In supporting her thesis, the author examines such elements of competition enforcement as the following:
- drawbacks of allowing the courts to regulate markets;
- whether antitrust settlements sacrifice antitrust deterrence;
- how settlements rapidly and surgically regulate markets;
- comparative analysis between U.S. consent decrees and EU commitment decisions;
- economic analysis on the adoption of antitrust settlements in both the U.S. and EU markets from 2013 to 2018;
- fundamental role of antitrust settlements in regulating the current digital markets; and
- comprehensive description on how to use antitrust settlements to regulate the data industry.
With its thorough guidance on U.S. consent decrees and EU commitment decisions from their functioning to their characteristics and procedure—and its extensive treatment of the main antitrust remedies available and used in enforcing of antitrust law in both the U.S. and EU—the book provides both an economic and a legal analysis of the functioning and the scope of antitrust settlements. It assesses the influence of decisions on companies’ behavior and agencies’ practice, using economic analysis to show the procompetitive or anticompetitive effects of remedies, with special attention to digital markets.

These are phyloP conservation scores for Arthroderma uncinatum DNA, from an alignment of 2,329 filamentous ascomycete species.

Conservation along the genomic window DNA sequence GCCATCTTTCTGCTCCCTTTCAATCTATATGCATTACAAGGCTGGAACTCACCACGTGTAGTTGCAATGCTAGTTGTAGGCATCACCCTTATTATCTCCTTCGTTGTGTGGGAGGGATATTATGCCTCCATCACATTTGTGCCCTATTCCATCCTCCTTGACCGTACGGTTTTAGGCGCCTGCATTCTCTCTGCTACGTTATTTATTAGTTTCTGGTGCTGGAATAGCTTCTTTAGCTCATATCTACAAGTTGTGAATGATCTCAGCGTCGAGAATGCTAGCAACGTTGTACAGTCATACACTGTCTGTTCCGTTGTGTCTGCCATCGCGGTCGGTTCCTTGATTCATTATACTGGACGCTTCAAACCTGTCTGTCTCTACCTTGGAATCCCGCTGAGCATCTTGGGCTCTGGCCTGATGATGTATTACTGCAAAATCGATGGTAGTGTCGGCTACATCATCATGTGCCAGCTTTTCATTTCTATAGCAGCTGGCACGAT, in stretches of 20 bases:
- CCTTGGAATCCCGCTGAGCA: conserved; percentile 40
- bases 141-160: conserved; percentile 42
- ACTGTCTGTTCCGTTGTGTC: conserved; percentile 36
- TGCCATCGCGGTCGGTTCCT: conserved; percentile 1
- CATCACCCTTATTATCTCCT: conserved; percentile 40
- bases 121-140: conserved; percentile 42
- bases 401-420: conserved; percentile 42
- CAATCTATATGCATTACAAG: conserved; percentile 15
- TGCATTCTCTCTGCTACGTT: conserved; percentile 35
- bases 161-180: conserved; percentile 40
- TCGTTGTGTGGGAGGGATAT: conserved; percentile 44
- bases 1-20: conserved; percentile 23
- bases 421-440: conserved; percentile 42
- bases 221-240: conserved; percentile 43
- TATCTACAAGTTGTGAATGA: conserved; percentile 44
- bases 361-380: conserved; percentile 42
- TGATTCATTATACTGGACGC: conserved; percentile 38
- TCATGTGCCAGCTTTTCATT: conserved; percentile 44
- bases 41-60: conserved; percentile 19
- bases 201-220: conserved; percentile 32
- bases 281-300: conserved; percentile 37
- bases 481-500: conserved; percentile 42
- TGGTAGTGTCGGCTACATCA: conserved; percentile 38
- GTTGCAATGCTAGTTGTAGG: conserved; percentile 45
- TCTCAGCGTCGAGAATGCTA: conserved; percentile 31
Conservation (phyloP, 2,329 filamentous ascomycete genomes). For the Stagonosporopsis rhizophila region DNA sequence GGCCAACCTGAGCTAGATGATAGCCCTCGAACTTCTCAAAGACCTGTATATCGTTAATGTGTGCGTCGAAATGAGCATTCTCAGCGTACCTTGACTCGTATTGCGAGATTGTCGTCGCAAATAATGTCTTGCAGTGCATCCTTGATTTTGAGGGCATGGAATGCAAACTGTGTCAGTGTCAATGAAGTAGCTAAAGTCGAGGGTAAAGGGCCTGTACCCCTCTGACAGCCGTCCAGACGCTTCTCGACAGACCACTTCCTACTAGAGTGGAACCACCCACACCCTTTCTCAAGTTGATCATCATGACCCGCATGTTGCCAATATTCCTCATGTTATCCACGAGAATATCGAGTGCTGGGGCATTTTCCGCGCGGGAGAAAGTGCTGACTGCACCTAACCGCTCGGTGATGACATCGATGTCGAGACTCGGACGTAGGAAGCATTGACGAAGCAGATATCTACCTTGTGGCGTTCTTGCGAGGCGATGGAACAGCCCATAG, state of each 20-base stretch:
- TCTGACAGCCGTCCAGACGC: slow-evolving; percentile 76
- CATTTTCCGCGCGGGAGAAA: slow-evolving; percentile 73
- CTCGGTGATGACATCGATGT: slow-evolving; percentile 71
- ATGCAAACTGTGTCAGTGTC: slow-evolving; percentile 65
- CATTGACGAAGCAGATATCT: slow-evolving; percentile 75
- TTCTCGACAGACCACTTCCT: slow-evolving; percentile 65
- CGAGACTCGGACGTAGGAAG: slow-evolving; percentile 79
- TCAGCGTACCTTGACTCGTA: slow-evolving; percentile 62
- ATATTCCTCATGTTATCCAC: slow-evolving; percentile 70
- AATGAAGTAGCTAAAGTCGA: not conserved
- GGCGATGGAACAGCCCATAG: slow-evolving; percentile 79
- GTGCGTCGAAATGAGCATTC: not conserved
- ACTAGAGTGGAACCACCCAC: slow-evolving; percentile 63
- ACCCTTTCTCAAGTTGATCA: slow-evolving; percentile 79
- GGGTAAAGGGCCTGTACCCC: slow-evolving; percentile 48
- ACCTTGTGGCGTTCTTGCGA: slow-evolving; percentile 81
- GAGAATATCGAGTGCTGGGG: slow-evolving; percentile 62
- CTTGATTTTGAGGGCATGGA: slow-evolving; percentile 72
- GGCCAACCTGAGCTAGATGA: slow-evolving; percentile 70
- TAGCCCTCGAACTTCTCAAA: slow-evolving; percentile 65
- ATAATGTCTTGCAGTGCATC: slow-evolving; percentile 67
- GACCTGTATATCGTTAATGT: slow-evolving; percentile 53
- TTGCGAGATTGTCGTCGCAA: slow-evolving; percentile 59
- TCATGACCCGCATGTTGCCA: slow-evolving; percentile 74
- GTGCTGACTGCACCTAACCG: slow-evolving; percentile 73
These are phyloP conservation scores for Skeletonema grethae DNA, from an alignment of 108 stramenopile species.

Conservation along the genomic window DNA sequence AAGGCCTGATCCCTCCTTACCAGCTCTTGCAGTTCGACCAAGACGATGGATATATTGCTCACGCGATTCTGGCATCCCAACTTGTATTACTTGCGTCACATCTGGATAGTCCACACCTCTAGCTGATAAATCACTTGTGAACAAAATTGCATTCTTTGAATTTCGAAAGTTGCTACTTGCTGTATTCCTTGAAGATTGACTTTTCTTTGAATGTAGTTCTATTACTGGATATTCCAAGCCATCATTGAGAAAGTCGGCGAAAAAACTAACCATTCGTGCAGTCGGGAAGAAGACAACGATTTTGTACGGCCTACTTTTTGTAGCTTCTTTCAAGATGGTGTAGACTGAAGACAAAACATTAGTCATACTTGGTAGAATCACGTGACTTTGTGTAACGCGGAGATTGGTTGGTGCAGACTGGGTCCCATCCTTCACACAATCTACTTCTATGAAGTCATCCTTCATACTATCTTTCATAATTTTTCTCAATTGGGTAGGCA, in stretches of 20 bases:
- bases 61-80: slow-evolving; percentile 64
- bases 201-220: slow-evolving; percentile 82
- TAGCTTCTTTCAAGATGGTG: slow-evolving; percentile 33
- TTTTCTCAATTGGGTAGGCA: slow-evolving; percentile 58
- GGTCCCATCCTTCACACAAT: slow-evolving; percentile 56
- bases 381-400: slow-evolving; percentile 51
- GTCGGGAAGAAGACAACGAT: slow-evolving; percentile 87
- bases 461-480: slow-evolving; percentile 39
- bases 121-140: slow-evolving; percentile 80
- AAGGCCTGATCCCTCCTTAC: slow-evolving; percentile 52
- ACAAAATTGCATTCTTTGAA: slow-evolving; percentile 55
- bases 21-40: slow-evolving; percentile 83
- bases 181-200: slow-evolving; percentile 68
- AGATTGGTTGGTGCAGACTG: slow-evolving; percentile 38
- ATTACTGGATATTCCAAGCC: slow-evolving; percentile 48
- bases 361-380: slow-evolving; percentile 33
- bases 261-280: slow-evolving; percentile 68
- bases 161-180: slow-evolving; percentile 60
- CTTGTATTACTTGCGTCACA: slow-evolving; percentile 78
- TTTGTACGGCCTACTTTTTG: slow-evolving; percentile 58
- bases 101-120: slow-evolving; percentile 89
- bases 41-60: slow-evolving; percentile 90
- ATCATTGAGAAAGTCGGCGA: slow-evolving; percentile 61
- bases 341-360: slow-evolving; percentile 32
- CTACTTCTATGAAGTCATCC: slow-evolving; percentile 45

Because markets have become so dynamic and unpredictable that is difficult to preserve efficiency, the author says, there is a little room for law—economic regulation is a better fit. This book is a springboard to further investigate how a simple antitrust enforcement tool, having turned competition law into an economic regulation policy, can drive our economy, leading both the antitrust and regulatory interventions in tackling today’s market challenges.